“When I was in middle school my mom had to work late on Wednesdays; walking from just a few blocks up Main Street, I spent most Wednesday afternoons in the library doing my homework until my mom came to pick me up. Though I could have gone to one of the study rooms, I continuously returned to the children’s room to be with the librarian, Bonnie, who had been there since I was very small. She knew me, and if she didn’t, she pretended well enough that I felt safe and happy there. Now in college in Massachusetts, libraries still feel like home. Despite being much larger than they were in my small hometown, there is a sense of familiarity in the space. I love libraries, you are my heroes.” — Talia Feinsod, New Paltz, N.Y.

“Raising four children on a very limited budget, the library was a haven. It was the one place we could all go and not spend a dime, but be filled with everything we needed for our minds and spirits.” — Stephanie Stauber, Highlands Ranch, Colo.

“I travel six months of the year in my R.V. One of the first things I do when entering a new place is check out its library. I have never found one I didn’t like. Same for every one of the hundreds of librarians.” — James Taylor, Buenos Aires

In Littleton, Colo., bookworms of all ages gathered outside the Edwin A. Bemis Public Library to hear a story read by Donna Stephenson, a children’s librarian, as part of the weekly Books & Blankets program.Credit…David Williams for The New York Times

Librarians and their champions felt seen.

“I chose librarianship 50 years ago … or shall I say, librarianship chose me, and all these years later I still feel it’s been a perfect match. I’ve worked in public libraries, a rare-book library, a busy N.Y.C. medical center library, a university library and in the library in a boys’ school. Each experience was wonderful in its special way. This article is truly a love letter to libraries. The photographs made me smile. And the text really gets at what makes libraries the greatest of places. It was the perfect thing to wake up to on this Valentine’s Day. Thank you.” — Susan Levine, West Nyack, N.Y.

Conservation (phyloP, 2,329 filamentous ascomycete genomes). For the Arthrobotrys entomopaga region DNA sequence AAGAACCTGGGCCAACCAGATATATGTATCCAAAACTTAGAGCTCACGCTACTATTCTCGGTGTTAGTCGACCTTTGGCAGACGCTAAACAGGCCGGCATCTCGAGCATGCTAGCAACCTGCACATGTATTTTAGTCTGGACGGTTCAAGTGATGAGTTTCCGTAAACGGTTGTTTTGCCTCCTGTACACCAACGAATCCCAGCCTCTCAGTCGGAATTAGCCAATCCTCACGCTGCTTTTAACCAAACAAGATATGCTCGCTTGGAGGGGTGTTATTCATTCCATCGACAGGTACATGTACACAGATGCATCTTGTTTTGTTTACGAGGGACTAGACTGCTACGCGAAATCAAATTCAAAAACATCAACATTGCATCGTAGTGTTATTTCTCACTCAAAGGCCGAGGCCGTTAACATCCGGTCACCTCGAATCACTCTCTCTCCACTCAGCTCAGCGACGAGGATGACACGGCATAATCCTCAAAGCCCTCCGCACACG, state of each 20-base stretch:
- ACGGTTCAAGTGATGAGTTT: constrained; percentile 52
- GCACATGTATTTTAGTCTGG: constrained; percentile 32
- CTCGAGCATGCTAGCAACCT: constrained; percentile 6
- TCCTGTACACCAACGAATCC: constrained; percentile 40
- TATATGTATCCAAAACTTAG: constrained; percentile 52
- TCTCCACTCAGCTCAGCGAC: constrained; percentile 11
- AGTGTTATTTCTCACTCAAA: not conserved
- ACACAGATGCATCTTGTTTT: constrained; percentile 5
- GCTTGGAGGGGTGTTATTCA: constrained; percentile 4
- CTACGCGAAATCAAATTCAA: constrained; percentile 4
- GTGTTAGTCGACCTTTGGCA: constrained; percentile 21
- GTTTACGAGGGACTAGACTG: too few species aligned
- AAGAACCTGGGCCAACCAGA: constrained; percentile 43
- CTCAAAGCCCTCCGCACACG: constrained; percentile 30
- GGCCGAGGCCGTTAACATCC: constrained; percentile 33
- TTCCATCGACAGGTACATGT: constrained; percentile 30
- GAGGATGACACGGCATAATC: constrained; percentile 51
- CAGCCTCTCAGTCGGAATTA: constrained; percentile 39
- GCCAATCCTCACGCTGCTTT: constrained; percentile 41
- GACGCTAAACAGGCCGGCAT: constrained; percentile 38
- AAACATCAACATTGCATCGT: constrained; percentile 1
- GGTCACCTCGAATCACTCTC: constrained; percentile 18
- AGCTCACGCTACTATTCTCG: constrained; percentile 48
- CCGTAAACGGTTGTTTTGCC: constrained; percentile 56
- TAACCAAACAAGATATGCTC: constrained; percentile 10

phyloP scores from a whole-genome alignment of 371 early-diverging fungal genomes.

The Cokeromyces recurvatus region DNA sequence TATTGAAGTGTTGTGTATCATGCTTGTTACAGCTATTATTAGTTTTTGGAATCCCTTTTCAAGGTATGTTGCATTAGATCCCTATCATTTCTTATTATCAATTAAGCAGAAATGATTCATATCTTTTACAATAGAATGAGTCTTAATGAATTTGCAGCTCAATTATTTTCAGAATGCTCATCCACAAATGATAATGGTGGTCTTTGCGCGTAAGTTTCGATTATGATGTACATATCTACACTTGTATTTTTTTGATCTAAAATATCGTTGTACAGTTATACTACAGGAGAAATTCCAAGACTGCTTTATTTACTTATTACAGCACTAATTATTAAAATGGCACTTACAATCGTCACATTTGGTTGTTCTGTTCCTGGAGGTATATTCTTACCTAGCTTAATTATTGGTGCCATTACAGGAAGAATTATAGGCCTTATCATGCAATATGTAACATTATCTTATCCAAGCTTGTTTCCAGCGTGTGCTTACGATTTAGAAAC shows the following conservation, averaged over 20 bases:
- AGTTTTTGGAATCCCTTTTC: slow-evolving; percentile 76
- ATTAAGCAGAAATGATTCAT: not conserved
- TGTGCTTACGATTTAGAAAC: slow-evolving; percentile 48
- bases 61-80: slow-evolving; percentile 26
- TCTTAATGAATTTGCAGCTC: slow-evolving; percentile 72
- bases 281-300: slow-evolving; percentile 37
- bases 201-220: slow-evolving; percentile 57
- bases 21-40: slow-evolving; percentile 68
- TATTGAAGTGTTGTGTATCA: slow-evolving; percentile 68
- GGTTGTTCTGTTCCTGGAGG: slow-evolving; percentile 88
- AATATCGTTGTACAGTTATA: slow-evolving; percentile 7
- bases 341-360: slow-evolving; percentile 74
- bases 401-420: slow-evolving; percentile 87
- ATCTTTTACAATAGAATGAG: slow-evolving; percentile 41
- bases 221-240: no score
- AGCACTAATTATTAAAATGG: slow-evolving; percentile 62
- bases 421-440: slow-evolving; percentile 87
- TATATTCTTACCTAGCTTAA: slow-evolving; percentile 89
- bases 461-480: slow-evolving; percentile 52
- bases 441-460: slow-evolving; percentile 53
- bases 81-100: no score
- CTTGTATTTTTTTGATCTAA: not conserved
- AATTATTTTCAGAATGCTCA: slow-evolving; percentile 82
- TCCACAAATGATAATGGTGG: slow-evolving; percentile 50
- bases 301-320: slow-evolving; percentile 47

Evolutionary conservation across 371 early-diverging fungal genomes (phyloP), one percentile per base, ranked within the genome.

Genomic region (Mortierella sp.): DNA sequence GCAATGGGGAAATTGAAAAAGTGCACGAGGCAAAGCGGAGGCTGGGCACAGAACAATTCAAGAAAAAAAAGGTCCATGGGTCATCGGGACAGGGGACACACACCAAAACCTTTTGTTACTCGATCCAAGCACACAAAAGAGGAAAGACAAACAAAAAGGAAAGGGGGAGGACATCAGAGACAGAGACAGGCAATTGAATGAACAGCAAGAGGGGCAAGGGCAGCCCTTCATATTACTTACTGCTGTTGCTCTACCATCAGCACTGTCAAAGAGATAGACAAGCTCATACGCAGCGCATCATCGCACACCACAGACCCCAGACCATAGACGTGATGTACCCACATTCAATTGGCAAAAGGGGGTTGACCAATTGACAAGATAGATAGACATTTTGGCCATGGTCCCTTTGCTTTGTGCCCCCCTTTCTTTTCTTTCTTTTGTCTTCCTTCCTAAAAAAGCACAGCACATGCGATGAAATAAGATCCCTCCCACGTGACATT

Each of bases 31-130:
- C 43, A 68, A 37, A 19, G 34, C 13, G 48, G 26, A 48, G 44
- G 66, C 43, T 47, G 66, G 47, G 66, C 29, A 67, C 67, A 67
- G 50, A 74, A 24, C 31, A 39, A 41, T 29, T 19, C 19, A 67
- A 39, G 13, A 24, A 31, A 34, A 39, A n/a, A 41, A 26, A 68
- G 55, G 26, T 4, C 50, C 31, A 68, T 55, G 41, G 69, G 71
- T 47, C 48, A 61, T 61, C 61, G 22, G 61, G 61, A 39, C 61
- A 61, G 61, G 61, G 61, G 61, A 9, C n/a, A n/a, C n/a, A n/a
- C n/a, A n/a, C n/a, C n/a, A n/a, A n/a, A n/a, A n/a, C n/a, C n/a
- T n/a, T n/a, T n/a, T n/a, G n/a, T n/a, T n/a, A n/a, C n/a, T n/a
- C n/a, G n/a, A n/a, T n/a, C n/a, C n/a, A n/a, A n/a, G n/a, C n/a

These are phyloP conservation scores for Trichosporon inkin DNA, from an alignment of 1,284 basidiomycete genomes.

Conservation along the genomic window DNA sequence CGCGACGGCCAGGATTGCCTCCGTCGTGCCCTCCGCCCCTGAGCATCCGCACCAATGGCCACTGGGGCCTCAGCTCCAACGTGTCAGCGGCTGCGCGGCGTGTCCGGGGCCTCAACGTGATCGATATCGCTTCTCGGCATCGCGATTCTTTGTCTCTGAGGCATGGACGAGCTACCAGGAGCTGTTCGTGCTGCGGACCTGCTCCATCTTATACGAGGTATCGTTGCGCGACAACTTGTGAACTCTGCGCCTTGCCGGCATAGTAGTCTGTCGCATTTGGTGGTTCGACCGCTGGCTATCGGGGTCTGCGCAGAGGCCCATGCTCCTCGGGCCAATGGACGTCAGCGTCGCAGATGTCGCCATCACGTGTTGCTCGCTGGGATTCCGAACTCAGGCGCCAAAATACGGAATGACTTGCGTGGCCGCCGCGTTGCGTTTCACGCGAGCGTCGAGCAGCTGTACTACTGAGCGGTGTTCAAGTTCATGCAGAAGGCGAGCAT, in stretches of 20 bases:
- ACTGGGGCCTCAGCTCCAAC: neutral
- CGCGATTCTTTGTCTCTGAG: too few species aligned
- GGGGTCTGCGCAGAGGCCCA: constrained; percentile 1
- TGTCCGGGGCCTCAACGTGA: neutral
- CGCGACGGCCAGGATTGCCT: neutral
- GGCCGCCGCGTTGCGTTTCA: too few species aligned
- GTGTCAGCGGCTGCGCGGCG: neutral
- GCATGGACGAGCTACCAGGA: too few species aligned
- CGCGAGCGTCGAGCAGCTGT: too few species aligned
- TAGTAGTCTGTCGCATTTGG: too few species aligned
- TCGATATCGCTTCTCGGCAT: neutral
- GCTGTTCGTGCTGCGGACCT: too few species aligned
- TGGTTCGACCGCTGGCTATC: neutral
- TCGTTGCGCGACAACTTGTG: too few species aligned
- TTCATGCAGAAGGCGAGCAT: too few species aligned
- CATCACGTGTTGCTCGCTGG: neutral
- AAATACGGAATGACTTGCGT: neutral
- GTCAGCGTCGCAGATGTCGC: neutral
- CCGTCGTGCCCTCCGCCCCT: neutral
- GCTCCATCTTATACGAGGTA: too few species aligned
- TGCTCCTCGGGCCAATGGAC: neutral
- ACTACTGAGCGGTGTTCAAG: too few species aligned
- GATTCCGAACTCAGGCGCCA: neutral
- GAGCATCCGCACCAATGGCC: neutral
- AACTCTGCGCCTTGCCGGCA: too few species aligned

“As a children’s and school librarian for the past 25 years, I thank you for showing the incredible humanity of our work and spaces.” — Lara Ingham, Oberursel, Germany

“My entire life so far has centered around libraries. When I was 8, I learned from the weeping librarians in my local branch library that President Kennedy died. That library was my refuge and the books there opened a window into other worlds and ideas. In college, I worked in the library as a student worker. After other jobs, I worked in a community college library until I went to library school and earned my master’s in library science. I worked for over 30 years as an academic research librarian. It was in that library in 2001, preparing to teach an info literacy class on Islam, that I learned about the World Trade Center attacks. Now I work as a substitute librarian in local public libraries. In all those libraries the best thing were the library patrons who needed my help or wanted to tell me their stories. How lucky am I?” — Patricia Mardeusz, Williston, Vt.

“I serve on the library board for my city, and find that our library staff understands the community more deeply than any policymakers. No one recognized we have a burgeoning community of Ethiopian immigrants until one of our library branches started stocking books in Amharic!” — Abby Arnold, Santa Monica, Calif.

“As a trustee of my local library, I thank you very much for this piece! Librarians are, truly, defenders of civilization.” — Jonathan J. Margolis, Brookline, Mass.

This reader summed it up best.

“What other single institution can do so much good?” — Liz Kidera, Crystal Lake, Ill.